Blacks arrested nearly twice as much as whites for pot in Harford

Blacks are almost two times more likely to be arrested for marijuana possession in Harford County than whites, according to a study by the American Civil Liberties Union of Maryland.

Maryland has the highest arrest rates for marijuana of any state across the country, according the ACLU study. Although blacks and whites use marijuana at comparable rates, blacks are arrested at higher rates in every county in Maryland, according to the study.

"The war on drugs has failed," said Sara Love, public policy director for the ACLU of Maryland. "Marijuana has become a pretext to criminalizing communities of color."

According to the ACLU of Maryland, blacks make up only 13 percent of the population in Harford County, but 23 percent of all arrests.

Love said tougher policing practices in black communities has become a contributing factor to the disparity in marijuana related arrests. She said while law enforcement agencies claim that community leaders in crime ridden areas ask for heightened police presence, those pleas involve violent offenders, not recreational marijuana users.

"Police have to take a serious look at the way they are policing across the country," Love said. "Violent crimes go unsolved, yet [police] make massive numbers of marijuana arrests. These people are not committing violent crimes."

Statistics from the ACLU of Maryland highlight marijuana possession arrests with the drug charge as the primary offense and not combined with any other violent offense, such as murder, rape or robbery.

The Harford County Sheriff's Office was not prepared to address the marijuana issue as of Tuesday evening, spokesman Edward Hopkins said. He explained, that Sheriff Jesse Bane would need to see the ACLU study in order to address issues such as "arrest process and procedures."

Jansen Robinson, chairman of the Edgewood Community Council, which covers a predominantly black area, said most of the crime reported in his community is drug related, but those crimes are down compared to other areas of the county, including Bel Air.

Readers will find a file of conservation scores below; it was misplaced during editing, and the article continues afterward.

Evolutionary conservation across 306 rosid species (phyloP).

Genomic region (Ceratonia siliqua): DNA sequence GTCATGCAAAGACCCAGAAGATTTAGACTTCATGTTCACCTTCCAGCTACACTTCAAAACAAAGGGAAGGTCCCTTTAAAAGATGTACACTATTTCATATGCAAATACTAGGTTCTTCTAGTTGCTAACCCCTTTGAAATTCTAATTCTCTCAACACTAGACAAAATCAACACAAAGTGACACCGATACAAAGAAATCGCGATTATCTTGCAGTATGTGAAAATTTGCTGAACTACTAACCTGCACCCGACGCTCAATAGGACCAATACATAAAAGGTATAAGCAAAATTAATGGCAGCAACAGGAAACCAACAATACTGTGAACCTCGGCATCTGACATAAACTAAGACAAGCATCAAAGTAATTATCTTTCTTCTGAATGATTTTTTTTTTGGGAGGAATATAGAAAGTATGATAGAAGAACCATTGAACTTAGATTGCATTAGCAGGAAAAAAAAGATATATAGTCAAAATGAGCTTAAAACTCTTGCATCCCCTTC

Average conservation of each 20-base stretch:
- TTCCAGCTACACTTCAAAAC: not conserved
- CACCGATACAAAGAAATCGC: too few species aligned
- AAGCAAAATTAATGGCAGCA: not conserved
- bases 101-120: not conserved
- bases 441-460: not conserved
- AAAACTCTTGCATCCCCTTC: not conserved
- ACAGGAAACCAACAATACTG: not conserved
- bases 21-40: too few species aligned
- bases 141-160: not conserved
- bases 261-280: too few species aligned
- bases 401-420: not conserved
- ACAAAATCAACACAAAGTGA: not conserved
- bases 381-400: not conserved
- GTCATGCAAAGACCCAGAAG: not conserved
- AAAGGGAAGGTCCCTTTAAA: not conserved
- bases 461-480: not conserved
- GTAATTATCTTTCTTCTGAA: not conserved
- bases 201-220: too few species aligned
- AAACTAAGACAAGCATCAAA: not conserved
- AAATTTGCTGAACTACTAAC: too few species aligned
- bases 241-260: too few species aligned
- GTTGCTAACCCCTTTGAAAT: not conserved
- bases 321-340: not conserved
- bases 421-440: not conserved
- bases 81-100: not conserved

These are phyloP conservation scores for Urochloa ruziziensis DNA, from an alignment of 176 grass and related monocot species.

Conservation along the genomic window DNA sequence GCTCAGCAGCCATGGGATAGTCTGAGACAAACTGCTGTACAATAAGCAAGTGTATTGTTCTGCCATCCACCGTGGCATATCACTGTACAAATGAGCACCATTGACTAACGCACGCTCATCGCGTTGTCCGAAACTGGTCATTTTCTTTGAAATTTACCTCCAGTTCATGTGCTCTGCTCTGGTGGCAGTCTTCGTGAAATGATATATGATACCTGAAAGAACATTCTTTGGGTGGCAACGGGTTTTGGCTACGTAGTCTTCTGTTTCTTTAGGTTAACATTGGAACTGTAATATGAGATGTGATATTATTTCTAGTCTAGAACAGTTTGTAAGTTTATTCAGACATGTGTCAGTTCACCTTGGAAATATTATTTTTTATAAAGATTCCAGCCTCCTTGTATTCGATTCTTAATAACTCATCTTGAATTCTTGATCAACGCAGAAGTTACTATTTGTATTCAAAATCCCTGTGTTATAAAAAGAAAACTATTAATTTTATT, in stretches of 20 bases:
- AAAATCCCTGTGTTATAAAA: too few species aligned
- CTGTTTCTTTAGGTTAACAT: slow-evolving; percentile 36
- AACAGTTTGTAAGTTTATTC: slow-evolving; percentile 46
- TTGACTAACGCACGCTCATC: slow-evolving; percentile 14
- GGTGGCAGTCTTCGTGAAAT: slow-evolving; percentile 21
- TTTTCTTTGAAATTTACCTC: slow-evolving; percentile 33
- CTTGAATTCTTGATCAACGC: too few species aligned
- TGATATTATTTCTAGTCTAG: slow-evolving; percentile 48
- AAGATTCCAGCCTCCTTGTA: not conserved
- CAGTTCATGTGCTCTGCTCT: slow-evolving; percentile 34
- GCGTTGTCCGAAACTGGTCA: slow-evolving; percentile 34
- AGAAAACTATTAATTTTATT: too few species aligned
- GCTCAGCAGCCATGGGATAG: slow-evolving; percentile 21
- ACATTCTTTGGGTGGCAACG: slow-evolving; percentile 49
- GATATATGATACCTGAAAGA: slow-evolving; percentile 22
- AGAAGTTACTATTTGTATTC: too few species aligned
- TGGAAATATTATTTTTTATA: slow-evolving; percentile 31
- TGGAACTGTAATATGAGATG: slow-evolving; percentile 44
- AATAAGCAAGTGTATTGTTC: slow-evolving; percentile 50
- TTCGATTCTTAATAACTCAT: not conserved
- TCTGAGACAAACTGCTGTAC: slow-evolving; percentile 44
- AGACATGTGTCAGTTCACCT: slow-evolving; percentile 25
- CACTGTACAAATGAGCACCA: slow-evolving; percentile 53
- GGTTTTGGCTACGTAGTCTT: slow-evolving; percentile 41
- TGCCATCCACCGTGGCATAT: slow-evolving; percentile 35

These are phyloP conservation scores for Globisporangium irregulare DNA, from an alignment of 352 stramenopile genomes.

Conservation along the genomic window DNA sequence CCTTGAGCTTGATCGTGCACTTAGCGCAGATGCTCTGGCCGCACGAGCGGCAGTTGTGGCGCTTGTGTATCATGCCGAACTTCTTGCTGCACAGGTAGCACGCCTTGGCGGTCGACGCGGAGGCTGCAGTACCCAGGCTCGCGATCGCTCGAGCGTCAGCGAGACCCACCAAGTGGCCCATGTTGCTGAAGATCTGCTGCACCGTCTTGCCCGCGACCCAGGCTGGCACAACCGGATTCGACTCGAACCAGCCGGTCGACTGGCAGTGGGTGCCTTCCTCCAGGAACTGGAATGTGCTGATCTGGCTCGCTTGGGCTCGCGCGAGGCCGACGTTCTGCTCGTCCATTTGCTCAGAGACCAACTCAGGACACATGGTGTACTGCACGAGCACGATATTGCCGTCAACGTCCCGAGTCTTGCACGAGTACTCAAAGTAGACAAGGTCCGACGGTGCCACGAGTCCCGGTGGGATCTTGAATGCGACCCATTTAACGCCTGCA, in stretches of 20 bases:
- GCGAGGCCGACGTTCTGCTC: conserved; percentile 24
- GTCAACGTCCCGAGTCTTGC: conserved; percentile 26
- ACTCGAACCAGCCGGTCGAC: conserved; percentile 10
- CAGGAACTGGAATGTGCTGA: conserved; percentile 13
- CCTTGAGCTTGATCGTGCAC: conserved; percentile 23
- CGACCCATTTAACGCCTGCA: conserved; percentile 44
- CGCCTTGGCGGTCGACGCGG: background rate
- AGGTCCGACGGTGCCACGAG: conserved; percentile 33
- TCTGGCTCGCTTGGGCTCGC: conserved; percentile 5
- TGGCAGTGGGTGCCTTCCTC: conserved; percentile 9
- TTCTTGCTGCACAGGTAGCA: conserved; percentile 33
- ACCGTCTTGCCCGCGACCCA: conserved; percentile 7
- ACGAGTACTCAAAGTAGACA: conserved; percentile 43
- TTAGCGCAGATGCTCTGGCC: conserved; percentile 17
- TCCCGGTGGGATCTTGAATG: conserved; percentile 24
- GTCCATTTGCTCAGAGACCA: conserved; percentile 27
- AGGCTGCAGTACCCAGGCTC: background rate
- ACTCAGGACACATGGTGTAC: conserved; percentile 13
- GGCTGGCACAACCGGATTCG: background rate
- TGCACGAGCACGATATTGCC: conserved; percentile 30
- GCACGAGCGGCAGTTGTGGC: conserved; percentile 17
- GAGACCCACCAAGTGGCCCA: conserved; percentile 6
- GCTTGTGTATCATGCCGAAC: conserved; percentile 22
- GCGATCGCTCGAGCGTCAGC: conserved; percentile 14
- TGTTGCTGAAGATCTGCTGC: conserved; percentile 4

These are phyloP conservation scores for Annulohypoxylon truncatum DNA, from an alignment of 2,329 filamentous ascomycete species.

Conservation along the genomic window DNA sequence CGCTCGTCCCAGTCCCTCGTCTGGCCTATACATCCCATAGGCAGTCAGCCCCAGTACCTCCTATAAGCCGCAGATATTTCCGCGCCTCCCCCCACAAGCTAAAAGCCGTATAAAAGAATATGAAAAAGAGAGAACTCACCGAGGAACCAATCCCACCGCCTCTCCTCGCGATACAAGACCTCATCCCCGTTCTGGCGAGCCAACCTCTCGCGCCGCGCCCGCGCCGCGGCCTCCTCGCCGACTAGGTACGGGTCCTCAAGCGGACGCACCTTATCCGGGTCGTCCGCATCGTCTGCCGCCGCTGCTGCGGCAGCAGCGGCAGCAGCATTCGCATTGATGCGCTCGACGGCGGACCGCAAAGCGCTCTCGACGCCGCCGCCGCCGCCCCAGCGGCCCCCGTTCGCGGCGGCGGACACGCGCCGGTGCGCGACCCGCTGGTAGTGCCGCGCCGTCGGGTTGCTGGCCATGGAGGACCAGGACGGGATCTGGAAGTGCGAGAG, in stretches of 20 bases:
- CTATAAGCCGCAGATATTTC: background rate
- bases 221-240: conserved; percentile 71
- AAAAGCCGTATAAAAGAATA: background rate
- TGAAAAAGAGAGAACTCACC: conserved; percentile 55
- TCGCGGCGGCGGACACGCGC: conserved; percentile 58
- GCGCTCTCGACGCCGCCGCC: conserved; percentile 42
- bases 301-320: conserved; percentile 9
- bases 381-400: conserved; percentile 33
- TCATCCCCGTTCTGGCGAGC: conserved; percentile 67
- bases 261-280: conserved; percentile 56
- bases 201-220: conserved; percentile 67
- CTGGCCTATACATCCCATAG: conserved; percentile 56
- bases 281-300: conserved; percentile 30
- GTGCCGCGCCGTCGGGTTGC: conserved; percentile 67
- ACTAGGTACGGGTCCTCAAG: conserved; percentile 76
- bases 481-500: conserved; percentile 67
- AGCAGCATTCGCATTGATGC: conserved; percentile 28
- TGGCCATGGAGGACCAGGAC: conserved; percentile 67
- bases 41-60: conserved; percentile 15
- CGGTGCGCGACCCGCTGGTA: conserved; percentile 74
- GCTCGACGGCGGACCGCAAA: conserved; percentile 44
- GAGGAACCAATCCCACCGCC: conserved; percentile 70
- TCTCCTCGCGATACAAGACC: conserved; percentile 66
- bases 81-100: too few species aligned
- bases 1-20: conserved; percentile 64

"Any amount of crime is too much for a community," Robinson said. "But, we need legislatures that realize that tough tactics are a part of a comprehensive program to deal with the drug issue, but it's not the program."

Robinson said when a young person is arrested for a minor offense like marijuana possession it "opens a revolving door" to the criminal justice system.

"When you apply for a job they look at your arrest records," Robinson said. "If you can't get a job because of a minor marijuana arrest, you'll go back on the street and they commit more crimes to survive."

Love, of the ACLU, said the solution to Harford's drug problem is to move away from criminal based policy and to instead focus on health based policy.

"Let's take marijuana from the criminal underground," Love said. "Regulate it and make it harder for our kids to get it. Drug dealers don't card."

Del. Mary-Dulany James said the strict policing of minor amounts of marijuana is causing an overcrowding of jails. She said addiction issues, mental health problems and propensity to commit crime are all co-occurring issues.

"This whole movement lets get tough on crime has been ineffective," James, a Democrat who represents the southern half of the county, said. "We aren't dealing with the addiction and metal health issues."

James suggests for more polices and legislation that provide alternative drug treatment options. She said the evident racial disparity makes the situation "even more alarming."

State Del. Patrick McDonough said there is a trend in America to reduce marijuana from a serious and dangerous drug. He said this trend goes against federal laws set in place.

"An agenda has been set to lessen the charges and impact marijuana has on our society," McDonough, a Republican whose district includes western Harford, said. "The President has not been imposing federal law. The federal attorney general has been reducing sentencing procedures on marijuana."

Copyright © 2018, The Baltimore Sun, a Baltimore Sun Media Group publication | Place an Ad